Thursday, December 03, 2009

(AE & AP) Wartenberg on Danto on Weitz

Tom Wartenberg suggested yesterday that Danto’s consideration of Warhol’s Brillo Box offers a solution to Morris Weitz’s skepticism about the very idea of defining art. I remain skeptical.

Weitz’s claim is that, given its expansive, creative, or “open” nature (like games for Wittgenstein), no traditional definition of art (in terms of necessary and jointly sufficient conditions) is possible. Danto invokes Warhol’s Brillo Box and its near-identical supermarket counterparts to argue that those persons who have achieved a sufficient understanding of the history and theory of (some domain of) art are thereby entitled to employ the “is of artistic identification,” an act that imposes a conceptual distinction on two perceptually indistinguishable objects. Art is, therefore, in the eye of the informed observer. Nowhere in this analysis does Danto offer a definition of art capable of countering Weitz’s skepticism.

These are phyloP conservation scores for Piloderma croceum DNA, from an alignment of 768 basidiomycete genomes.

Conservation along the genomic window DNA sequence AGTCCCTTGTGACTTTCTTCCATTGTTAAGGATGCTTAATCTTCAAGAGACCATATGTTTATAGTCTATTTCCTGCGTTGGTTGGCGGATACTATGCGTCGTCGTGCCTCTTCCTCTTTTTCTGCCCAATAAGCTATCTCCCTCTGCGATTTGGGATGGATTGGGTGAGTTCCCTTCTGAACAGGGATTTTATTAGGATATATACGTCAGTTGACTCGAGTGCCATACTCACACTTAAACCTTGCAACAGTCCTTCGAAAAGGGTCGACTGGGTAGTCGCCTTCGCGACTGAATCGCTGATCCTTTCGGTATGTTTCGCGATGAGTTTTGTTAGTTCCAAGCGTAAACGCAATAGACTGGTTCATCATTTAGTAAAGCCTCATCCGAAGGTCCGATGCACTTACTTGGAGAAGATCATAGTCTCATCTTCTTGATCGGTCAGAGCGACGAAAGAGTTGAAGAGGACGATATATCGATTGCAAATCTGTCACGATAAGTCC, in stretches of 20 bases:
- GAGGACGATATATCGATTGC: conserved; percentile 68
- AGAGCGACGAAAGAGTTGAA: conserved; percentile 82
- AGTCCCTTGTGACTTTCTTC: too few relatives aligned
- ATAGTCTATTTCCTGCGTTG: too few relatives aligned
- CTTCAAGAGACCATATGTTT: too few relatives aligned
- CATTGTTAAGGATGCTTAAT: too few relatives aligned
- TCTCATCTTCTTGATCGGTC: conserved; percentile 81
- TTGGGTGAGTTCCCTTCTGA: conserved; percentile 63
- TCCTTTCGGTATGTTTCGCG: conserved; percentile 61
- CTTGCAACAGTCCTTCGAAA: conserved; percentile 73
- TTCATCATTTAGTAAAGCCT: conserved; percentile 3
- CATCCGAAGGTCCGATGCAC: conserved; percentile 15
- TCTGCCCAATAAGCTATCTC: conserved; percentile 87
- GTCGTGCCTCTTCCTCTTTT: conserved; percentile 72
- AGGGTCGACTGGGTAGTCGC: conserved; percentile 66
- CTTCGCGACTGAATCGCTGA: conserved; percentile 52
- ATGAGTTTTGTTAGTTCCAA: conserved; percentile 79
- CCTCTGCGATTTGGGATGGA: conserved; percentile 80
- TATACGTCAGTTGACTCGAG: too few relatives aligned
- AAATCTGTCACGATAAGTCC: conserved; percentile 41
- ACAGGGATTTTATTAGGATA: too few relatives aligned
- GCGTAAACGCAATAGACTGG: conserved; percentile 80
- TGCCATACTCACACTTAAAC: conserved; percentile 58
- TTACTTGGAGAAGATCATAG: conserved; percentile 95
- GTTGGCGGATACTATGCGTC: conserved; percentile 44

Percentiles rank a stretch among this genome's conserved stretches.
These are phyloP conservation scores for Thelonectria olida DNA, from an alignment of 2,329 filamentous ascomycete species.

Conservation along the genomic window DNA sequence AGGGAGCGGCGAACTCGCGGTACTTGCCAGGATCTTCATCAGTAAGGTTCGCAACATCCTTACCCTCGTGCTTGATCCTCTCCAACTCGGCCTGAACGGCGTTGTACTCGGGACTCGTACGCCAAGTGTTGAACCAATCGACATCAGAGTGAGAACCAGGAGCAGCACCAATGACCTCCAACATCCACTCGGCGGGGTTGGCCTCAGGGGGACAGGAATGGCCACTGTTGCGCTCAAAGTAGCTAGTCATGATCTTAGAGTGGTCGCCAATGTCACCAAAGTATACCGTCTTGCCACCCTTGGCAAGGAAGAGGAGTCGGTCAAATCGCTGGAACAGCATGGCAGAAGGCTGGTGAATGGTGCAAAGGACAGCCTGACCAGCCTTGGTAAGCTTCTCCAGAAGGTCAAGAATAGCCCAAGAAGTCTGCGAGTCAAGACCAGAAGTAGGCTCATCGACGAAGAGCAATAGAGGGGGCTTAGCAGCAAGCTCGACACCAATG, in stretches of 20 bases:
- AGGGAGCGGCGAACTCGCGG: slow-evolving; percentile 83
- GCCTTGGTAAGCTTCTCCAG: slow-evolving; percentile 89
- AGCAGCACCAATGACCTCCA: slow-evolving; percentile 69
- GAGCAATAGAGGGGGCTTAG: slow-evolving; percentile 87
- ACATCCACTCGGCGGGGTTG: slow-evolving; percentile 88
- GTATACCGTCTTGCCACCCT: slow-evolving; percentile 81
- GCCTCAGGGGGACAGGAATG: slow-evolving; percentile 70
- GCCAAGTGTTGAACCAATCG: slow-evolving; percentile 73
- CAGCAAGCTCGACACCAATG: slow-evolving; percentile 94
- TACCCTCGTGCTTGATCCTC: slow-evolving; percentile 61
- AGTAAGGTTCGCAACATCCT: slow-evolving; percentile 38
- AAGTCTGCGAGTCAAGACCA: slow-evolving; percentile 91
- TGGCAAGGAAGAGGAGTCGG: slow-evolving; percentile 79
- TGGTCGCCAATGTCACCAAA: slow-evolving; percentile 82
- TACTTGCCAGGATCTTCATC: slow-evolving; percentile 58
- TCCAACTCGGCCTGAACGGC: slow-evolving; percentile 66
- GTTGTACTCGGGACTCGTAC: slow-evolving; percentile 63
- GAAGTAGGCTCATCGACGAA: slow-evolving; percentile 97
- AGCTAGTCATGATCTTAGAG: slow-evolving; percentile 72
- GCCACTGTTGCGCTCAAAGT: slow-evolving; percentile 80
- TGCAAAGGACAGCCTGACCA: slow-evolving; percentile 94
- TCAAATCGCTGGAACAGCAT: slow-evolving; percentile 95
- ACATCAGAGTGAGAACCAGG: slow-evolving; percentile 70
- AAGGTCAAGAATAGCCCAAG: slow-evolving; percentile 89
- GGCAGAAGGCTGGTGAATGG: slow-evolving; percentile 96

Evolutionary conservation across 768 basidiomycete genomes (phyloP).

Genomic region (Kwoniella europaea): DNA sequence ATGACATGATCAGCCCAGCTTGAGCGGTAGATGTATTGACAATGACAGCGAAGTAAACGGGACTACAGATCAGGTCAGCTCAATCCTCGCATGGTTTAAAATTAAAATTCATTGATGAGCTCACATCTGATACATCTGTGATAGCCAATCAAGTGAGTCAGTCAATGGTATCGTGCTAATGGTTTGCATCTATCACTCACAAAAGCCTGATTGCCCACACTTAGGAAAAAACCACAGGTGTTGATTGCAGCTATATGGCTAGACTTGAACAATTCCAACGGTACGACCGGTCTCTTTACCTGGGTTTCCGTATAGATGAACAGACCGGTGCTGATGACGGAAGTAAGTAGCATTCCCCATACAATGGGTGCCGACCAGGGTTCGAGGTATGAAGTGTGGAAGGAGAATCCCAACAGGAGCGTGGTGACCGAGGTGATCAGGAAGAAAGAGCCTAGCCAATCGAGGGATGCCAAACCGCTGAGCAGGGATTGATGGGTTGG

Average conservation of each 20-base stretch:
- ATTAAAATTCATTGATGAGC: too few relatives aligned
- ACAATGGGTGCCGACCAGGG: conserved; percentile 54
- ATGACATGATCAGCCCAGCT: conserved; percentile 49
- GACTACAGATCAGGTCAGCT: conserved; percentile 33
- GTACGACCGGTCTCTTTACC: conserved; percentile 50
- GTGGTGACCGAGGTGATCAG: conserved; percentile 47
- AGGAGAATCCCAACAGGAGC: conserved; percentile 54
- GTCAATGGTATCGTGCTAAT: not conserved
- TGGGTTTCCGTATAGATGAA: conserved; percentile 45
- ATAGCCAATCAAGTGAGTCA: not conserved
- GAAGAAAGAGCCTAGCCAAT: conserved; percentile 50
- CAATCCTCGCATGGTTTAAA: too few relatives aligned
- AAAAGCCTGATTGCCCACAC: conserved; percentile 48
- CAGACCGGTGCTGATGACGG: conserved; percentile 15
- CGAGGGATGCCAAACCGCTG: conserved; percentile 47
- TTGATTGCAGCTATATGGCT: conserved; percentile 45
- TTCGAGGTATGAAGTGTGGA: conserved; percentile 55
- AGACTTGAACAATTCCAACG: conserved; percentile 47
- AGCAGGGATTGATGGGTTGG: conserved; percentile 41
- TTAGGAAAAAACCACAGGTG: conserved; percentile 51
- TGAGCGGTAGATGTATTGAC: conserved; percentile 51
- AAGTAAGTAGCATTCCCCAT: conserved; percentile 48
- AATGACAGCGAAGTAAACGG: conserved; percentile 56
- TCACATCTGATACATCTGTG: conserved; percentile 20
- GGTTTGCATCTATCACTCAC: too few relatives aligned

2 comments:

  1. Yes, I also think that Danto's response to Weitz is insubstantial and fails to truly address Weitz's skepticism. I also think that Danto's theory has problems beyond failing as a rebuttal. He is too vague in describing what a sufficient understanding of the history and theory of art is. He is unclear as to the requirements for an observer to be a qualified observer.

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  2. Agreed. Dutton appears to agree with Weitz, by the way, in his recent essay on cultural incommensurability -- listing a set from which we can choose (depending on the context) some necessary but not sufficient conditions for all art.

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